dc.description.abstractDigested residues from biogas plants are often used as biofertilizers for agricultural crops cultivation. The antibiotic resistance genes (ARGs) in digested residues pose a high risk to public health due to their potential spread to the disease-causing microorganisms and thus reduce the susceptibility of disease-causing microorganisms to antibiotics in medical treatment. A high-throughput sequencing (HTS)-based metagenomic approach was used in the present study to investigate the variations of ARGs in full-scale biogas reactors and the correlations of ARGs with microbial communities and metal resistance genes (MRGs). The total abundance of ARGs in all the samples varied from 7 × 10–3 to 1.08 × 10–1 copy of ARG/copy of 16S-rRNA gene, and the samples obtained from thermophilic biogas reactors had a lower total abundance of ARGs, indicating the superiority of thermophilic anaerobic digestion for ARGs removal. ARGs in all the samples were composed of 175 ARG subtypes; however, only 7 ARG subtypes were shared by all the samples. Principal component analysis and canonical correspondence analysis clustered the samples into three groups (samples from manure-based mesophilic reactors, manure-based thermophilic reactors, and sludge-based mesophilic reactors), and substrate, temperature, and hydraulic retention time (HRT) as well as volatile fatty acids (VFAs) were identified as crucial environmental variables affecting the ARGs compositions. Procrustes analysis revealed microbial community composition was the determinant of ARGs composition in biogas reactors, and there was also a significant correlation between ARGs composition and MRGs composition. Network analysis further revealed the co-occurrence of ARGs with specific microorganisms and MRGs.-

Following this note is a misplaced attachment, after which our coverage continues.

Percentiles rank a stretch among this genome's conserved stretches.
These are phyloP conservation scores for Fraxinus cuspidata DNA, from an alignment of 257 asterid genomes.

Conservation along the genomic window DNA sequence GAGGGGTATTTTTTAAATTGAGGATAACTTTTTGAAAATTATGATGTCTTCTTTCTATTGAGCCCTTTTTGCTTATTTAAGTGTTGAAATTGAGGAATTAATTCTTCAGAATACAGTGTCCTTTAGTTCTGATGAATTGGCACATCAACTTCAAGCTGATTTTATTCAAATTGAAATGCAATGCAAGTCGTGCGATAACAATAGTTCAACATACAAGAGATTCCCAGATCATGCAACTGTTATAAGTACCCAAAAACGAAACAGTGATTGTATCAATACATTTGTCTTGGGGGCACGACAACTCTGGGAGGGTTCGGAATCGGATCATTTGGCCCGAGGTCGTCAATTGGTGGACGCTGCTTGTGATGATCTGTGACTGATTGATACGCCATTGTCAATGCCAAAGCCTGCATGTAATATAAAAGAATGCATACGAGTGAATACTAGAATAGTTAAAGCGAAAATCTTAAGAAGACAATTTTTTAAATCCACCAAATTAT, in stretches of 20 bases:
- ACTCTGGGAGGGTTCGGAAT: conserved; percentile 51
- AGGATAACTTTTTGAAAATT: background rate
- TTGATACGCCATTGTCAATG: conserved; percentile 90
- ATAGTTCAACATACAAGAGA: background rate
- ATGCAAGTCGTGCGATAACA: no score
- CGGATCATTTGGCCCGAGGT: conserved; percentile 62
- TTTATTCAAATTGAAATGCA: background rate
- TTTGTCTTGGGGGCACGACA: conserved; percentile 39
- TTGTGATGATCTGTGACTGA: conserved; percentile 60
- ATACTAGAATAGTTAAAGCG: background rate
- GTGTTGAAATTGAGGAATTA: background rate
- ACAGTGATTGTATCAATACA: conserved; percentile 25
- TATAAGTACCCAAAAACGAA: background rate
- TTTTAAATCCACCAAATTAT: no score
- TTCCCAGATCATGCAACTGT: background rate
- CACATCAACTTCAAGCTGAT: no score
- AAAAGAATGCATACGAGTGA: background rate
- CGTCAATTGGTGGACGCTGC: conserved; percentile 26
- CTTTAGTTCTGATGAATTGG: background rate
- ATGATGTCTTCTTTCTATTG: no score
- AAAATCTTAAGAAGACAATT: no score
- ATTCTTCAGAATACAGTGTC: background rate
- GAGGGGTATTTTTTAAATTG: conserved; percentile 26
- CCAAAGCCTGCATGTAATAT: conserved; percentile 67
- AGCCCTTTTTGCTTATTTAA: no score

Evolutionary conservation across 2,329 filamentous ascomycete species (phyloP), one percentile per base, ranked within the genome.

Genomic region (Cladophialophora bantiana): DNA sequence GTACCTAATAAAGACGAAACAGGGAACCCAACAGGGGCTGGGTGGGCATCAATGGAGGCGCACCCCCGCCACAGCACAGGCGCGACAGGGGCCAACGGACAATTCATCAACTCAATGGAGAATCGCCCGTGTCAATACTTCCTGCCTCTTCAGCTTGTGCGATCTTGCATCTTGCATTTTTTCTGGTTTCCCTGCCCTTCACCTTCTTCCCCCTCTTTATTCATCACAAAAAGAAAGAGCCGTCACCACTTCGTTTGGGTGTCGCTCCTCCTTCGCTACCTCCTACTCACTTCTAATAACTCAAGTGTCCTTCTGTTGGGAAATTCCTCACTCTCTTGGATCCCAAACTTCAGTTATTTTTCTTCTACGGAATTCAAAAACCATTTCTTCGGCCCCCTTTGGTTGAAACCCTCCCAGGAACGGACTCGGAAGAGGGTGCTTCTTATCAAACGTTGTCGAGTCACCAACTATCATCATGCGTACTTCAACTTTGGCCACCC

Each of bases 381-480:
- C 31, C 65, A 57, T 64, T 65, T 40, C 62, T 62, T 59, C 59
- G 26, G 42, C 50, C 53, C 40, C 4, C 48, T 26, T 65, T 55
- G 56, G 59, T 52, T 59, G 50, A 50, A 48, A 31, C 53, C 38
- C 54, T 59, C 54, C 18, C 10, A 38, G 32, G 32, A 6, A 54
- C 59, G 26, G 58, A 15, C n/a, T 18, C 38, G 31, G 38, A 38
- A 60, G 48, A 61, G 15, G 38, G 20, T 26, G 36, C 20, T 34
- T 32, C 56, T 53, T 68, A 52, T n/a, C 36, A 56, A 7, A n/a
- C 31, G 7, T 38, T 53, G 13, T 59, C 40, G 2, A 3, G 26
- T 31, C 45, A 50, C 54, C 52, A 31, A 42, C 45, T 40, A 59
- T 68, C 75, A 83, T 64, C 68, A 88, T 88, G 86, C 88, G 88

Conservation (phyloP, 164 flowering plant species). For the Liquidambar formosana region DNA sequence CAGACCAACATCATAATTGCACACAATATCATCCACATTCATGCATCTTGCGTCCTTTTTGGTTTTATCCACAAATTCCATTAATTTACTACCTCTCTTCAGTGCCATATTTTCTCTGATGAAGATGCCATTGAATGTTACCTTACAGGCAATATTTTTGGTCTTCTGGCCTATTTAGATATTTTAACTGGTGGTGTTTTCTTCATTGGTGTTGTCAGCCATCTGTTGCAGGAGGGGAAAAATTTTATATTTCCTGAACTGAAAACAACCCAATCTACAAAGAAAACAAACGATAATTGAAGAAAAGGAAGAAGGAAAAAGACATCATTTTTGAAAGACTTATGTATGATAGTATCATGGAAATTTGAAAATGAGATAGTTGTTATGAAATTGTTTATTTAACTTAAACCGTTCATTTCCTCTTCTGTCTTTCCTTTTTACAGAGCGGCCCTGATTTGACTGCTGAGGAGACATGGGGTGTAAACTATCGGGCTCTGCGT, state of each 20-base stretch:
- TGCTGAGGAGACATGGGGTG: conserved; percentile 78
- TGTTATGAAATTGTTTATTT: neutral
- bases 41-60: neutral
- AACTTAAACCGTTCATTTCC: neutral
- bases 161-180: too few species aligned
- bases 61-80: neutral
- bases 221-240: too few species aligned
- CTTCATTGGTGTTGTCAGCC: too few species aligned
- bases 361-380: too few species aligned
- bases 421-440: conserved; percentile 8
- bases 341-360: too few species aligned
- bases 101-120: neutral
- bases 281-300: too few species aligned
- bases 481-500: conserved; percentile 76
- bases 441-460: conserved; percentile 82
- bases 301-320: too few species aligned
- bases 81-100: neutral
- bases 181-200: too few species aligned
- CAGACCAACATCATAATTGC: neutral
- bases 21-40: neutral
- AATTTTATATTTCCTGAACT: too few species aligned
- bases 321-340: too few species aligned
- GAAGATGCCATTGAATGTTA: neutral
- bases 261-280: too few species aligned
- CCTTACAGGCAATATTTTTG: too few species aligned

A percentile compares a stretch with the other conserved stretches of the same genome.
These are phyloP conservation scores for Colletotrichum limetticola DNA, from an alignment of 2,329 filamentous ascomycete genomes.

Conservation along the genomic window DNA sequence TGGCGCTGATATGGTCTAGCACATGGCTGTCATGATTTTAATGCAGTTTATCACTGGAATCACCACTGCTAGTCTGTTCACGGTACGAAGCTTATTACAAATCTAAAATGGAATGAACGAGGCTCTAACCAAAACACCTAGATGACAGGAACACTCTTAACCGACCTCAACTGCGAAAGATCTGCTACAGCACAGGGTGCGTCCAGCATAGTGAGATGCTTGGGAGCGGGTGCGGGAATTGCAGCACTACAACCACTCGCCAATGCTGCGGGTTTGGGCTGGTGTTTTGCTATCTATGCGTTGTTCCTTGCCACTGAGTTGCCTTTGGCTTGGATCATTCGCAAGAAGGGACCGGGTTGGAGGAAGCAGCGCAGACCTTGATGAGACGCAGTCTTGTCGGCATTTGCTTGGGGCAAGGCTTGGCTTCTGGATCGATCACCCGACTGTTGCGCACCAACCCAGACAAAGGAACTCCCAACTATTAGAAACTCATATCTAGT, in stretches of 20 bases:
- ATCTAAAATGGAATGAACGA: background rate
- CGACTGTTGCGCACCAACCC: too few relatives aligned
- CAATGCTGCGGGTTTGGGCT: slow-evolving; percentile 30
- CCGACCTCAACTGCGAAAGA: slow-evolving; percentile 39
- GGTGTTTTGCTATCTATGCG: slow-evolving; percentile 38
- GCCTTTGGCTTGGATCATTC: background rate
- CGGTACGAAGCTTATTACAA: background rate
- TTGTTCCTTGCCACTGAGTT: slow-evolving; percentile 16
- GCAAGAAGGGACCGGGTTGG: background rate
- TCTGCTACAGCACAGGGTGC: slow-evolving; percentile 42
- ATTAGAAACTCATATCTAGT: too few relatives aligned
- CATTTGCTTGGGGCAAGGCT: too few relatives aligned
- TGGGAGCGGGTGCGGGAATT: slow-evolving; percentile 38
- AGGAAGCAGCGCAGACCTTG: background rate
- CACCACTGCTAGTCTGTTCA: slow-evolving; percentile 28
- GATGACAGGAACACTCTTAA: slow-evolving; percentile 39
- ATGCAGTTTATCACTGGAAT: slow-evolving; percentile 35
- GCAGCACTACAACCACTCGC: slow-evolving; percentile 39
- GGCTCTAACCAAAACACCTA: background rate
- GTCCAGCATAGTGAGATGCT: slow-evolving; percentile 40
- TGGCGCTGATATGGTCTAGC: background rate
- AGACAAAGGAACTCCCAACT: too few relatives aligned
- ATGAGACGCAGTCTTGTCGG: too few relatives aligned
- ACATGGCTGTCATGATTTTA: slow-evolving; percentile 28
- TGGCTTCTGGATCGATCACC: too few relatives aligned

dc.languageeng-
dc.publisherAmerican Chemical Society. The Journal's web site is located at http://pubs.acs.org/journal/esthag-
dc.relation.ispartofEnvironmental Science & Technology-
dc.rightsThis document is the Accepted Manuscript version of a Published Work that appeared in final form in [JournalTitle], copyright © American Chemical Society after peer review and technical editing by the publisher. To access the final edited and published work see [insert ACS Articles on Request author-directed link to Published Work, see http://pubs.acs.org/page/policy/articlesonrequest/index.html].-
dc.subjectAntibiotic resistance genes-
dc.subjectCanonical Correspondence Analysis-
dc.subjectEnvironmental variables-
dc.subjectHigh-throughput sequencing-
dc.subjectHydraulic retention time-
dc.titleAntibiotic Resistance Genes and Correlations with Microbial Community and Metal Resistance Genes in Full-Scale Biogas Reactors As Revealed by Metagenomic Analysis-
dc.typeArticle-
dc.identifier.emailLi, LG: liliguan@hku.hk-
dc.identifier.emailZhang, T: zhangt@hkucc.hku.hk-
dc.identifier.authorityZhang, T=rp00211-
dc.description.naturelink_to_subscribed_fulltext-
dc.identifier.doi10.1021/acs.est.6b05100-
dc.identifier.pmid28272884-
dc.identifier.scopuseid_2-s2.0-85019656562-
dc.identifier.hkuros319377-
dc.identifier.volume51-
dc.identifier.issue7-
dc.identifier.spage4069-
dc.identifier.epage4080-
dc.publisher.placeUnited States-